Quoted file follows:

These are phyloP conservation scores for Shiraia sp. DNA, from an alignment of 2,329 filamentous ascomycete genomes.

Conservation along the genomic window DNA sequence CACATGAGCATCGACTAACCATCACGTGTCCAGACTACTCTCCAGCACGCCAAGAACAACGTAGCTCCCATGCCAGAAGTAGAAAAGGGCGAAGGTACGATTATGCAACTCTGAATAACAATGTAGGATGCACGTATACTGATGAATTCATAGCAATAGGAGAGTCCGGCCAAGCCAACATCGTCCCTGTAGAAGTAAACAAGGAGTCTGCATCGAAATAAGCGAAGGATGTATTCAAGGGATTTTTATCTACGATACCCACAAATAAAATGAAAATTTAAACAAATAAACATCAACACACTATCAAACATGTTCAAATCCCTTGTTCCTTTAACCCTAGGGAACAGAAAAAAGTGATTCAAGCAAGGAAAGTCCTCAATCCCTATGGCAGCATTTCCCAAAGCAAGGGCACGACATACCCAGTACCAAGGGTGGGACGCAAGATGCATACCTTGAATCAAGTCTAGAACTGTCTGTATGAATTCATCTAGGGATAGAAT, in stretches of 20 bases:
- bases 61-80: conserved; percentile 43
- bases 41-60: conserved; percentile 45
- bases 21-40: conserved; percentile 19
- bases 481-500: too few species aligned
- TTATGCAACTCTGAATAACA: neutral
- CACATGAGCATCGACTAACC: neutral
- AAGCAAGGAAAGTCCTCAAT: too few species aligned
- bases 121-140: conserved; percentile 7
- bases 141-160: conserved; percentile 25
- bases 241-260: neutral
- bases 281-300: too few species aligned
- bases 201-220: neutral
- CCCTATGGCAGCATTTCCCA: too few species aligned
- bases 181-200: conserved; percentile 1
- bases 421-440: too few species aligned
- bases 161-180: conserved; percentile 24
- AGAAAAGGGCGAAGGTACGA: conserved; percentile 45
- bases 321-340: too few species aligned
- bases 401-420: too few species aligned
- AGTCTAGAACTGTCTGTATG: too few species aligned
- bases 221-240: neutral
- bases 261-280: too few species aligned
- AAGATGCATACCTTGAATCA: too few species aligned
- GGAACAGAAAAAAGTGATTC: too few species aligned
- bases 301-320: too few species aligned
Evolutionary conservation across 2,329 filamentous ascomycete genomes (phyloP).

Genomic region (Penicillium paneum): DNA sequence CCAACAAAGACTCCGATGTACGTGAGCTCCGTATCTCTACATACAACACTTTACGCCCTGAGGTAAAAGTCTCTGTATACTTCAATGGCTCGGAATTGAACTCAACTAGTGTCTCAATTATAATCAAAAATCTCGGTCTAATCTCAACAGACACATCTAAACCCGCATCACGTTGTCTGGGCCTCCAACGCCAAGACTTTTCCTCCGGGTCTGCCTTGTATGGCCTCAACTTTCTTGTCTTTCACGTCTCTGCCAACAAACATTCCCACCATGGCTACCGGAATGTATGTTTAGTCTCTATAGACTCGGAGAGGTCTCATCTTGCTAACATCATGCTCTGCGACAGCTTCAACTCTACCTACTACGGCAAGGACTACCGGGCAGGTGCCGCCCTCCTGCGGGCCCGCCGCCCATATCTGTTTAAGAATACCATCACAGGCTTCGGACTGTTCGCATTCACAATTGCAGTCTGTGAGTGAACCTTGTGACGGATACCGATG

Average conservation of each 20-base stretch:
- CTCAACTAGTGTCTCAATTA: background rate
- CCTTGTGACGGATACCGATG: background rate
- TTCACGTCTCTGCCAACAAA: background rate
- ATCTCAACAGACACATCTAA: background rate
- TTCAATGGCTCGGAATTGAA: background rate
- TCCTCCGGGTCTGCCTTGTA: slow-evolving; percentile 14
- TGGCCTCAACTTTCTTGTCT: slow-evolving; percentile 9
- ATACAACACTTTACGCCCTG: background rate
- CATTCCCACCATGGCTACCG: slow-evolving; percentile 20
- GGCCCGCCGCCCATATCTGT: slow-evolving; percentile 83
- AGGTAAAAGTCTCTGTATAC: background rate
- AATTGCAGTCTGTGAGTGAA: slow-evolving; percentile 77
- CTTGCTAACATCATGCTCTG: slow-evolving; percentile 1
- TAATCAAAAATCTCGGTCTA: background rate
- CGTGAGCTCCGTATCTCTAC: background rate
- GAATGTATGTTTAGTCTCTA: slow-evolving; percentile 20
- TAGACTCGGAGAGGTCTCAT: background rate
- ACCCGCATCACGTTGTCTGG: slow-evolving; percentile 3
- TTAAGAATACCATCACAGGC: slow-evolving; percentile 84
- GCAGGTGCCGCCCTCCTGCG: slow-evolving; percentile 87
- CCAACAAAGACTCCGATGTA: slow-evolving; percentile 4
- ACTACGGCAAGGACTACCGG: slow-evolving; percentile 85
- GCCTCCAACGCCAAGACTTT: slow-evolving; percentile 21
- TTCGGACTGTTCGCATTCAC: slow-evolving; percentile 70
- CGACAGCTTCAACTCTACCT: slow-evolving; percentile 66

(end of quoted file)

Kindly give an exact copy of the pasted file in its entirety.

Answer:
These are phyloP conservation scores for Shiraia sp. DNA, from an alignment of 2,329 filamentous ascomycete genomes.

Conservation along the genomic window DNA sequence CACATGAGCATCGACTAACCATCACGTGTCCAGACTACTCTCCAGCACGCCAAGAACAACGTAGCTCCCATGCCAGAAGTAGAAAAGGGCGAAGGTACGATTATGCAACTCTGAATAACAATGTAGGATGCACGTATACTGATGAATTCATAGCAATAGGAGAGTCCGGCCAAGCCAACATCGTCCCTGTAGAAGTAAACAAGGAGTCTGCATCGAAATAAGCGAAGGATGTATTCAAGGGATTTTTATCTACGATACCCACAAATAAAATGAAAATTTAAACAAATAAACATCAACACACTATCAAACATGTTCAAATCCCTTGTTCCTTTAACCCTAGGGAACAGAAAAAAGTGATTCAAGCAAGGAAAGTCCTCAATCCCTATGGCAGCATTTCCCAAAGCAAGGGCACGACATACCCAGTACCAAGGGTGGGACGCAAGATGCATACCTTGAATCAAGTCTAGAACTGTCTGTATGAATTCATCTAGGGATAGAAT, in stretches of 20 bases:
- bases 61-80: conserved; percentile 43
- bases 41-60: conserved; percentile 45
- bases 21-40: conserved; percentile 19
- bases 481-500: too few species aligned
- TTATGCAACTCTGAATAACA: neutral
- CACATGAGCATCGACTAACC: neutral
- AAGCAAGGAAAGTCCTCAAT: too few species aligned
- bases 121-140: conserved; percentile 7
- bases 141-160: conserved; percentile 25
- bases 241-260: neutral
- bases 281-300: too few species aligned
- bases 201-220: neutral
- CCCTATGGCAGCATTTCCCA: too few species aligned
- bases 181-200: conserved; percentile 1
- bases 421-440: too few species aligned
- bases 161-180: conserved; percentile 24
- AGAAAAGGGCGAAGGTACGA: conserved; percentile 45
- bases 321-340: too few species aligned
- bases 401-420: too few species aligned
- AGTCTAGAACTGTCTGTATG: too few species aligned
- bases 221-240: neutral
- bases 261-280: too few species aligned
- AAGATGCATACCTTGAATCA: too few species aligned
- GGAACAGAAAAAAGTGATTC: too few species aligned
- bases 301-320: too few species aligned
Evolutionary conservation across 2,329 filamentous ascomycete genomes (phyloP).

Genomic region (Penicillium paneum): DNA sequence CCAACAAAGACTCCGATGTACGTGAGCTCCGTATCTCTACATACAACACTTTACGCCCTGAGGTAAAAGTCTCTGTATACTTCAATGGCTCGGAATTGAACTCAACTAGTGTCTCAATTATAATCAAAAATCTCGGTCTAATCTCAACAGACACATCTAAACCCGCATCACGTTGTCTGGGCCTCCAACGCCAAGACTTTTCCTCCGGGTCTGCCTTGTATGGCCTCAACTTTCTTGTCTTTCACGTCTCTGCCAACAAACATTCCCACCATGGCTACCGGAATGTATGTTTAGTCTCTATAGACTCGGAGAGGTCTCATCTTGCTAACATCATGCTCTGCGACAGCTTCAACTCTACCTACTACGGCAAGGACTACCGGGCAGGTGCCGCCCTCCTGCGGGCCCGCCGCCCATATCTGTTTAAGAATACCATCACAGGCTTCGGACTGTTCGCATTCACAATTGCAGTCTGTGAGTGAACCTTGTGACGGATACCGATG

Average conservation of each 20-base stretch:
- CTCAACTAGTGTCTCAATTA: background rate
- CCTTGTGACGGATACCGATG: background rate
- TTCACGTCTCTGCCAACAAA: background rate
- ATCTCAACAGACACATCTAA: background rate
- TTCAATGGCTCGGAATTGAA: background rate
- TCCTCCGGGTCTGCCTTGTA: slow-evolving; percentile 14
- TGGCCTCAACTTTCTTGTCT: slow-evolving; percentile 9
- ATACAACACTTTACGCCCTG: background rate
- CATTCCCACCATGGCTACCG: slow-evolving; percentile 20
- GGCCCGCCGCCCATATCTGT: slow-evolving; percentile 83
- AGGTAAAAGTCTCTGTATAC: background rate
- AATTGCAGTCTGTGAGTGAA: slow-evolving; percentile 77
- CTTGCTAACATCATGCTCTG: slow-evolving; percentile 1
- TAATCAAAAATCTCGGTCTA: background rate
- CGTGAGCTCCGTATCTCTAC: background rate
- GAATGTATGTTTAGTCTCTA: slow-evolving; percentile 20
- TAGACTCGGAGAGGTCTCAT: background rate
- ACCCGCATCACGTTGTCTGG: slow-evolving; percentile 3
- TTAAGAATACCATCACAGGC: slow-evolving; percentile 84
- GCAGGTGCCGCCCTCCTGCG: slow-evolving; percentile 87
- CCAACAAAGACTCCGATGTA: slow-evolving; percentile 4
- ACTACGGCAAGGACTACCGG: slow-evolving; percentile 85
- GCCTCCAACGCCAAGACTTT: slow-evolving; percentile 21
- TTCGGACTGTTCGCATTCAC: slow-evolving; percentile 70
- CGACAGCTTCAACTCTACCT: slow-evolving; percentile 66